2.8 million years of climate data lurking in Russian lake

Discussion in 'Environment' started by ScienceRocks, Jun 28, 2012.

  1. ScienceRocks

    ScienceRocks Blue dog all the way!

    Mar 16, 2010
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    2.8 million years of climate data lurking in Russian lake

    “Data desert” has a record much older than 800,000 year-old Antartic ice core.

    2.8 million years of climate data lurking in Russian lake | Ars Technica
    by Scott K. Johnson- June 21 2012, 11:20am PDT

    Jens Karls

    If you thought Iceland’s volcano that erupted in 2010—Eyjafjallaj√∂kull—was hard to pronounce, avert your eyes. A unique new record of arctic climate has just been published from Russia’s Lake El’gygytgyn— or as many researchers despairingly call it, “Lake E.”

    The 550 ft deep lake fills an impact crater that formed nearly 3.6 million years ago. Since then, the lake has dutifully collected sediment that washed in from the small basin surrounding it. The area has been spared the abuse of ice sheets, as well, which tend to disturb accumulated sediments and sometimes scrape them away altogether.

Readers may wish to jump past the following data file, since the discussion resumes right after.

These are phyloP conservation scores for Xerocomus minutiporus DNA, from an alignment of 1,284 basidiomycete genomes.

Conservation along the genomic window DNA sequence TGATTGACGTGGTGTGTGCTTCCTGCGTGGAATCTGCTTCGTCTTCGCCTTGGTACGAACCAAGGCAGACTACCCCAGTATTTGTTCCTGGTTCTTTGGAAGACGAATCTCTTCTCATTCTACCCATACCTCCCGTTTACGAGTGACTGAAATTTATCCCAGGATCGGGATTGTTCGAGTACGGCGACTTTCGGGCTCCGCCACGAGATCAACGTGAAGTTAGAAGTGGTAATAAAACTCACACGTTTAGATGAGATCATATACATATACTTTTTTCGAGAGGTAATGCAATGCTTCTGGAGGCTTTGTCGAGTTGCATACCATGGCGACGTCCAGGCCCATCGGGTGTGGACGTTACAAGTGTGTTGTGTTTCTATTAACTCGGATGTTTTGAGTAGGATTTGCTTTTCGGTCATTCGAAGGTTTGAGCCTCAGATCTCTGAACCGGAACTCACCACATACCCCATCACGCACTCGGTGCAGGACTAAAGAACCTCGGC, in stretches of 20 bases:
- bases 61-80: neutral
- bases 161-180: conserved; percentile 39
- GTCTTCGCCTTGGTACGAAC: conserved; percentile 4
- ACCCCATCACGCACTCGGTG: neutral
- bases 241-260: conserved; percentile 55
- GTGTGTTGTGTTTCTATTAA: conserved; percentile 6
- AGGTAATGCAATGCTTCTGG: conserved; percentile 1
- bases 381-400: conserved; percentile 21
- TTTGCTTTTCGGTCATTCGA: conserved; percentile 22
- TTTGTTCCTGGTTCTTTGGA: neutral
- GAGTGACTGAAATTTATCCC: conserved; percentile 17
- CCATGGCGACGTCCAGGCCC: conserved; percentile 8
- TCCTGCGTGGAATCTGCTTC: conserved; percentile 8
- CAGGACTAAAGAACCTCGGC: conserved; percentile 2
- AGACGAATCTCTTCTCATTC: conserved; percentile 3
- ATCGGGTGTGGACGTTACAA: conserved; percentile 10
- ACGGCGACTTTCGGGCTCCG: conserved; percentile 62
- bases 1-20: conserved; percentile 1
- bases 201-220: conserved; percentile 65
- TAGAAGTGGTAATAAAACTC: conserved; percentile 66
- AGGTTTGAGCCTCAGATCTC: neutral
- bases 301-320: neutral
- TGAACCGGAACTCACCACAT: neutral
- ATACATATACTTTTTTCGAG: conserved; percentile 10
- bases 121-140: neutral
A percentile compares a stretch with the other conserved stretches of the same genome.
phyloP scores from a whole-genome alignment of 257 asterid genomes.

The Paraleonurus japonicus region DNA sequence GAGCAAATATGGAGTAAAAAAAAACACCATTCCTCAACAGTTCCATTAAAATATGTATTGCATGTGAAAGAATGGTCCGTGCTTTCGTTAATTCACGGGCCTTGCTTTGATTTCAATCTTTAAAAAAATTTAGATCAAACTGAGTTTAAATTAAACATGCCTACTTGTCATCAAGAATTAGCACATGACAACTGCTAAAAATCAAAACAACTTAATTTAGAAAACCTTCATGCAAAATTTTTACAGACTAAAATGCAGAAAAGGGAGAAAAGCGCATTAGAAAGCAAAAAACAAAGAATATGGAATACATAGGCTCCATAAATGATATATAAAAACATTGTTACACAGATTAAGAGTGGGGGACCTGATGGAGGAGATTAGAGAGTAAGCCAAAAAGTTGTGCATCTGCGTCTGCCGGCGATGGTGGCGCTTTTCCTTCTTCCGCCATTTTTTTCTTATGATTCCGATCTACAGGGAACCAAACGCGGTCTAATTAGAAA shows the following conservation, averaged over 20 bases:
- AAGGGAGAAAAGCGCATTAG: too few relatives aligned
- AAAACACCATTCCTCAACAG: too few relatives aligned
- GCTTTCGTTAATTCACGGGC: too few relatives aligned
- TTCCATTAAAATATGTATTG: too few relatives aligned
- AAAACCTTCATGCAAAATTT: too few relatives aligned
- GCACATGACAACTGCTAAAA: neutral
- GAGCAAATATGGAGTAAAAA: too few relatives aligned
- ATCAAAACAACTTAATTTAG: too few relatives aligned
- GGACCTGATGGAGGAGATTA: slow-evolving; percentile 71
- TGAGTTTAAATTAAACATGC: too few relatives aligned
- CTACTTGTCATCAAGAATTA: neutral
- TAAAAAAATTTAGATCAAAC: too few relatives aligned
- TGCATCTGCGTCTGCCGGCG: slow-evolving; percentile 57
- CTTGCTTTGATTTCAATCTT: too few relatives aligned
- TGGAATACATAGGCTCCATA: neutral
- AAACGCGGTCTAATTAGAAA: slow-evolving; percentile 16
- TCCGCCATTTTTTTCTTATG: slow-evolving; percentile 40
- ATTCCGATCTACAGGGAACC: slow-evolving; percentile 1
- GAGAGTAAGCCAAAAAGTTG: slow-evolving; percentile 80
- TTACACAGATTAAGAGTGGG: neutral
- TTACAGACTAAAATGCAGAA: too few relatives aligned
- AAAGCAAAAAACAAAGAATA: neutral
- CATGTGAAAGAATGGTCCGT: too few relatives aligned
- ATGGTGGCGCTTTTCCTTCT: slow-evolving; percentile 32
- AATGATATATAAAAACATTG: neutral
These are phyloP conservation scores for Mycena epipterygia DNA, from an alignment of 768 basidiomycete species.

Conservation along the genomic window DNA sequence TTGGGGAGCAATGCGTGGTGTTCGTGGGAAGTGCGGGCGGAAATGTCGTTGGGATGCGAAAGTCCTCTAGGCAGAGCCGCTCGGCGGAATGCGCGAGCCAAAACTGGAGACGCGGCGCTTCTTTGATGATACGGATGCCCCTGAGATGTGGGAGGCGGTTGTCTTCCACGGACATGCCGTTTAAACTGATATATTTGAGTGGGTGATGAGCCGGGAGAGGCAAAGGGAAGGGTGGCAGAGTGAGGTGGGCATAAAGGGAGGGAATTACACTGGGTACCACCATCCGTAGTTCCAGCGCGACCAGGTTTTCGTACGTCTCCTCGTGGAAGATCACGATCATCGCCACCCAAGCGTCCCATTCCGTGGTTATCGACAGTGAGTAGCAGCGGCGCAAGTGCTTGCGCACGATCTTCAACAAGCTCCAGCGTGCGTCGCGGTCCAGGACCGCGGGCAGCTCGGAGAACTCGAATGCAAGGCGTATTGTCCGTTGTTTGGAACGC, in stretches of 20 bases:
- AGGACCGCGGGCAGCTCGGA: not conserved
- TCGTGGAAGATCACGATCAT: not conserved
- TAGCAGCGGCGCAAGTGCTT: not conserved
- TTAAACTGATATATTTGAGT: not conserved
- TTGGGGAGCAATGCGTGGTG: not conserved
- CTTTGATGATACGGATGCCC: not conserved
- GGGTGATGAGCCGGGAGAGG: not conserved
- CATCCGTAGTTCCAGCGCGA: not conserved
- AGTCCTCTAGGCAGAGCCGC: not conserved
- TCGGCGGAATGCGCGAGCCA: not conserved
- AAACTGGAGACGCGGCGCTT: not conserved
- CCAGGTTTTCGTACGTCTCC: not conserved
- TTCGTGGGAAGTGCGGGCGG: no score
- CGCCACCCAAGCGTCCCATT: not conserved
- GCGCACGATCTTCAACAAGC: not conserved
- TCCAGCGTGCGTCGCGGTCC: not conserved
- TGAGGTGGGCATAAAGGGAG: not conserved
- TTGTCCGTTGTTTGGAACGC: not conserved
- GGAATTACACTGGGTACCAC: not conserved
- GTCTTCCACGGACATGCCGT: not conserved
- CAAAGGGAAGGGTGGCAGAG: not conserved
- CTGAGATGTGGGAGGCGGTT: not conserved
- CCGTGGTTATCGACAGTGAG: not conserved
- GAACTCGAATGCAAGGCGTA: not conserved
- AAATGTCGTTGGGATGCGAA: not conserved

Since the lake is nutrient-poor and covered with ice for much of the year, the water is clear and oxygen-rich. But conditions change along with climate, and that’s what makes the lake appealing to paleoclimate researchers. Such lengthy records of climate are incredibly rare above sea level. Ice cores from Greenland only go back around 125,000 years, and the longest Antarctic ice core completed records around 800,000 years.

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  2. bobgnote

    bobgnote BANNED

    Nov 24, 2008
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    This lake will come up with some interesting proxies. We'll see how they reinforce published data.

    Still, the most interesting stuff will be how fast temperature swings up, recently. Killer acceleration in GHG concentrations, planetary warming, OA, and SLR will all come in, from instruments, particularly satellites. Just checking in; I want to be subscribed to this.

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